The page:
11. 11. Ethnic, Class, and Gender Bias in Health Research <ul><li>Women make up 51% of the U.S. Population (U.S. Census Bureau, 2000) </li></ul><ul><li>Historically, a majority of health studies have been performed with white, middle-class, young to middle-aged males </li></ul><ul><li>The National Institutes of Health (NIH) was placed under investigation (1990) for failing to include female subjects in health studies, dictating diagnostic and prescriptive guidelines for men and women </li></ul><ul><li>Gender and Ethnic Bias is common and present in health research </li></ul><ul><li>Socio-economics still provides a deterrent for quality health care for the poor as well as geographic differences </li></ul>
  12. 12. Women’s Health Research <ul><li>Historically, research for women only focused on diseases affecting fertility and reproduction </li></ul><ul><li>Other disease research has focused disproportionately on men </li></ul><ul><li>Women have been excluded from many health studies, regarding women health issues due to: </li></ul><ul><ul><ul><li>Concerns about pregnancy during the trials </li></ul></ul></ul><ul><ul><ul><li>Changing hormone levels could skew test results </li></ul></ul></ul><ul><li>The NIH established the Office of Research on Women’s Health (ORWH) to identify gaps in women’s health research (1990) </li></ul><ul><li>The ORWH launched the Women’s Health Initiative (1991), long term study that focuses on heart disease, osteoporosis, breast, and colorectal cancer strategies, especially in post-menopausal women </li></ul>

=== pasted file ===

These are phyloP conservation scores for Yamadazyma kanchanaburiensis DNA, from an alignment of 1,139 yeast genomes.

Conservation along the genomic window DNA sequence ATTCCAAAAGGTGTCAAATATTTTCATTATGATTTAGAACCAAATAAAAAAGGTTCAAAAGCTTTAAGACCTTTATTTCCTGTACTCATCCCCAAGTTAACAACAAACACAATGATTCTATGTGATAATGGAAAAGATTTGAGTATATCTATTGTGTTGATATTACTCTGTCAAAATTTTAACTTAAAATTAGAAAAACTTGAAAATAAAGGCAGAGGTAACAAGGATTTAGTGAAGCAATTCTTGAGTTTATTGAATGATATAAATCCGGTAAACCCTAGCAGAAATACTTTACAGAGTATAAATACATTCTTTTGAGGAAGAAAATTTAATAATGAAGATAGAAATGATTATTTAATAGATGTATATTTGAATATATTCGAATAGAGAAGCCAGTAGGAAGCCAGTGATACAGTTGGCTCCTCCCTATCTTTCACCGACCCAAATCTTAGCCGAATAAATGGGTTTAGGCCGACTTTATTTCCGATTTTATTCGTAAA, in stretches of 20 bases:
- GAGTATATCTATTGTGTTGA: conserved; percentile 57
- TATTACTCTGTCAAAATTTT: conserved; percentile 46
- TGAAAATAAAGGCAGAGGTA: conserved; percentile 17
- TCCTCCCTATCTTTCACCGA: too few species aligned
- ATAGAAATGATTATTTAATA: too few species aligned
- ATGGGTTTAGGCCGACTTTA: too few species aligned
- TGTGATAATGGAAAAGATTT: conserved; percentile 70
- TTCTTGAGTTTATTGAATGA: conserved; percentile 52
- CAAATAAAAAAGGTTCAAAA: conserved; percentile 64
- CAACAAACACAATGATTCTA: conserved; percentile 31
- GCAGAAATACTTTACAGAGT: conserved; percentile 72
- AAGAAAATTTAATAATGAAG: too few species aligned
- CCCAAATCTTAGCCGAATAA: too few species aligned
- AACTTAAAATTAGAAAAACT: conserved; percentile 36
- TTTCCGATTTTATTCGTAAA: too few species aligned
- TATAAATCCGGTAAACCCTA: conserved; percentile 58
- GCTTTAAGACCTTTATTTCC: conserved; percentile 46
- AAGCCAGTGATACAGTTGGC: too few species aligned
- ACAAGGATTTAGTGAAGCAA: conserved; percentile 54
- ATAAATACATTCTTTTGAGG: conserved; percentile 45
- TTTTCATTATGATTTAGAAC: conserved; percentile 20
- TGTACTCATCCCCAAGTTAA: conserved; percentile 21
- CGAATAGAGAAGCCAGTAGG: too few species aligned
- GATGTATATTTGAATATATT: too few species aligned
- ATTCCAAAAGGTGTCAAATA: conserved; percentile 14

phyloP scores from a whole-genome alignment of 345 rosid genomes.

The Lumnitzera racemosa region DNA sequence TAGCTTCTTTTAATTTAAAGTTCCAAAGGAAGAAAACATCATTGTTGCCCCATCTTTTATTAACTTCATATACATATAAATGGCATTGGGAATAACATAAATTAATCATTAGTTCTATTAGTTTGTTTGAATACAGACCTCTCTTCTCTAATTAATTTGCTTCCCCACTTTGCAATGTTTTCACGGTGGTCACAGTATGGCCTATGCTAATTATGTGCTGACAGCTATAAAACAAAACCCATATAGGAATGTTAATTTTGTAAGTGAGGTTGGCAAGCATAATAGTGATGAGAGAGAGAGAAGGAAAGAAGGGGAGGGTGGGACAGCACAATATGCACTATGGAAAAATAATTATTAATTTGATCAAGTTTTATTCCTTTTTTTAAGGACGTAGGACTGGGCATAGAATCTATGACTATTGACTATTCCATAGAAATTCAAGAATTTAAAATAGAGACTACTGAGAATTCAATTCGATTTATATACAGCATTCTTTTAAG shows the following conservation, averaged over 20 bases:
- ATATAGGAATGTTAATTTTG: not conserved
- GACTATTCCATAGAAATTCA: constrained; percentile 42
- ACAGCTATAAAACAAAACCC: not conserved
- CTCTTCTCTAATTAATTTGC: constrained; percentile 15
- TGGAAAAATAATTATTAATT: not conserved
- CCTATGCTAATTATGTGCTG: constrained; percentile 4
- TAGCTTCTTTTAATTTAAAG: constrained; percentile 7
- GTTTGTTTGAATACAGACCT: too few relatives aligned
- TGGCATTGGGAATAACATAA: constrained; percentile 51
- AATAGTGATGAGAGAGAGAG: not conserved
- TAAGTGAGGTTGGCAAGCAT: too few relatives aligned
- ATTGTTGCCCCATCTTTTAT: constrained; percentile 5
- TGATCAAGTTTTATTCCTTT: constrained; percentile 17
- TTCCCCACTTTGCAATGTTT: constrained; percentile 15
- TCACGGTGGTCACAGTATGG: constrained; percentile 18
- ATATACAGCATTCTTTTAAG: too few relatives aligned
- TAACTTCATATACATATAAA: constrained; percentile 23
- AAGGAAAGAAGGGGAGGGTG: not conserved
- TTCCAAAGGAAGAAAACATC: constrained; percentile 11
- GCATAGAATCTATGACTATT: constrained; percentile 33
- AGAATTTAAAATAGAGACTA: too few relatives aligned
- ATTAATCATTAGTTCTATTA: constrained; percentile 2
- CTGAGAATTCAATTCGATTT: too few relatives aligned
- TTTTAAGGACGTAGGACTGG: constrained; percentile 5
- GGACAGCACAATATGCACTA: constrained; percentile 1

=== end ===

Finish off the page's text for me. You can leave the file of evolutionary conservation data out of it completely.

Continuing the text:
13. 13. Healthy People 2000: National Health Promotion and Disease Prevention Objectives <ul><li>Three primary goals to improve the public’s health and pay special attention to women were: </li></ul><ul><ul><li>1) Increase the span of healthy life for Americans </li></ul></ul><ul><ul><li>2) Reduce health disparities among Americans </li></ul></ul><ul><ul><li>3) Achieve access to preventive services for all Americans </li></ul></ul>U.S Dept. of Health and Human Services, 1990
  14. 14. Healthy People 2010 <ul><li>The latest revisions , Healthy People 2010 has two primary goals: </li></ul><ul><ul><ul><li>Increase the quality and years of healthy life </li></ul></ul></ul><ul><ul><ul><li>Eliminate health disparities </li></ul></ul></ul><ul><li>Healthy People 2010 “challenges individuals, communities, and professionals to take specific steps to ensure that good health, as well as long life, are enjoyed by all ” </li></ul>http:// www.health.gov/healthypeople/document/html
  15. 15. Chapter One Introduction to Women’s Health